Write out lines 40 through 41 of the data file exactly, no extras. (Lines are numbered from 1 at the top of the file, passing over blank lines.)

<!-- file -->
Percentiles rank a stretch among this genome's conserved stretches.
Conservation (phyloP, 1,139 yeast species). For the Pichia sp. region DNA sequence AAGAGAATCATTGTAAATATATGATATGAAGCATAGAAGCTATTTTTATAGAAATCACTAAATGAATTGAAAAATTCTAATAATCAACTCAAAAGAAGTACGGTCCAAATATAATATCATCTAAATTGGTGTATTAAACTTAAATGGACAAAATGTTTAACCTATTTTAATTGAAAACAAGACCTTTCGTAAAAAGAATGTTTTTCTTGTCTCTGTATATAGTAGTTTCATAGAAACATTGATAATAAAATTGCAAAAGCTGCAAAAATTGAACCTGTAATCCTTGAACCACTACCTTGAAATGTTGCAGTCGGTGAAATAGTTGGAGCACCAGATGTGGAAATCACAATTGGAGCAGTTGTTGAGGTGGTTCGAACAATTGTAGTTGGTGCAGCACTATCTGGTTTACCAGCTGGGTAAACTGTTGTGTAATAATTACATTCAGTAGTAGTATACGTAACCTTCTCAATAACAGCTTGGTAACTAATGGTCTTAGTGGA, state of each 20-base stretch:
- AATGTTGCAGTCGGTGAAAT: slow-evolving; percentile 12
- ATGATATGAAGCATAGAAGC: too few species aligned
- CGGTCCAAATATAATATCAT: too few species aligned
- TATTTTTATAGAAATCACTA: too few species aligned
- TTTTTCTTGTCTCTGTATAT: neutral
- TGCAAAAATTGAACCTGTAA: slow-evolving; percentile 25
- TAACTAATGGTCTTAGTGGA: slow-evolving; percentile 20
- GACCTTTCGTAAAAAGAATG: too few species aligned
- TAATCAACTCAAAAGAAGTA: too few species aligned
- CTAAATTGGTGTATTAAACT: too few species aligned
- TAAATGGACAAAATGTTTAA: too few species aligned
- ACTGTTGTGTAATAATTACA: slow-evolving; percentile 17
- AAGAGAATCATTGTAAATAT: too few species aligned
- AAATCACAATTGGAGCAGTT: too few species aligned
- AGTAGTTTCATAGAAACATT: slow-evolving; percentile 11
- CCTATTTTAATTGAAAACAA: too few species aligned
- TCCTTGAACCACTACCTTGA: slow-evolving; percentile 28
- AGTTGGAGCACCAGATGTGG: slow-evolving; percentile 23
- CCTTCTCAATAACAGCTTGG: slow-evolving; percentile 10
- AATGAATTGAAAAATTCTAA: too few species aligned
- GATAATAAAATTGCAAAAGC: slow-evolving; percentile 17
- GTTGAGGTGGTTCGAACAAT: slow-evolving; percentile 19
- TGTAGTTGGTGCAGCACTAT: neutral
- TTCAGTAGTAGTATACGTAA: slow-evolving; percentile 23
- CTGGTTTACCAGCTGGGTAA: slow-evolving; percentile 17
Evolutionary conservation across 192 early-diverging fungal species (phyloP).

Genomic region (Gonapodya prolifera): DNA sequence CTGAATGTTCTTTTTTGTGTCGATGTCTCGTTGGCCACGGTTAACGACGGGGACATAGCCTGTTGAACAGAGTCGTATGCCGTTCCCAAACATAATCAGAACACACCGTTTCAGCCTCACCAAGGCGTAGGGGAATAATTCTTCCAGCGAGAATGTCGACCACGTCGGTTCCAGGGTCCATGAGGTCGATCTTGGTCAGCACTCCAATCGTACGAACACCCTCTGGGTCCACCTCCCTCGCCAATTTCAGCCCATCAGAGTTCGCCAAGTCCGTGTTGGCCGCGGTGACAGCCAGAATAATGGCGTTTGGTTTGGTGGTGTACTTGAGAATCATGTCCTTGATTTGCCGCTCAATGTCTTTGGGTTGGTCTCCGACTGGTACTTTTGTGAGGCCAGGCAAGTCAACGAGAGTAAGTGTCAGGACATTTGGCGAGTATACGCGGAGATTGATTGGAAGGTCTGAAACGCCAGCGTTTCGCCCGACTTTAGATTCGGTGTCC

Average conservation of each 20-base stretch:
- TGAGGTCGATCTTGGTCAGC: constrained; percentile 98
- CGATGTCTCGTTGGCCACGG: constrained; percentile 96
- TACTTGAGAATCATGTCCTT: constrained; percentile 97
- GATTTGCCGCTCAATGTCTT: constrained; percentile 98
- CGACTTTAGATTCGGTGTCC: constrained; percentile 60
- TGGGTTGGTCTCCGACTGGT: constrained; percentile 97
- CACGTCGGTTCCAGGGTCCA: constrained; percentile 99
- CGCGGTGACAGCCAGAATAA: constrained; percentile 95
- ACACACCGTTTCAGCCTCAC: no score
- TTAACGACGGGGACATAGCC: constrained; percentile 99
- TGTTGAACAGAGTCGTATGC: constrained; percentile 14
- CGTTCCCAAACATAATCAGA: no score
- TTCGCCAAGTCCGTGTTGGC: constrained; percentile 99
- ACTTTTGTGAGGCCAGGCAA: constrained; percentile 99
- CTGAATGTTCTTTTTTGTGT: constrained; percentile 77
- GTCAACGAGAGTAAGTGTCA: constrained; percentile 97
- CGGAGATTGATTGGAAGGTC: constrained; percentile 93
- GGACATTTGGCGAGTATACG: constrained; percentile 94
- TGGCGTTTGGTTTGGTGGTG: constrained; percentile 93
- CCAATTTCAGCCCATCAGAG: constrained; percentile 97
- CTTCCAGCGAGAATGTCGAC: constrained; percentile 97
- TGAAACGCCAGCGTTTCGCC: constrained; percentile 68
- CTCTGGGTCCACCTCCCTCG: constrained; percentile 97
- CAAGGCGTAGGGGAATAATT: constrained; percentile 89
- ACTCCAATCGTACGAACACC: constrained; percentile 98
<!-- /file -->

- TTAACGACGGGGACATAGCC: constrained; percentile 99
- TGTTGAACAGAGTCGTATGC: constrained; percentile 14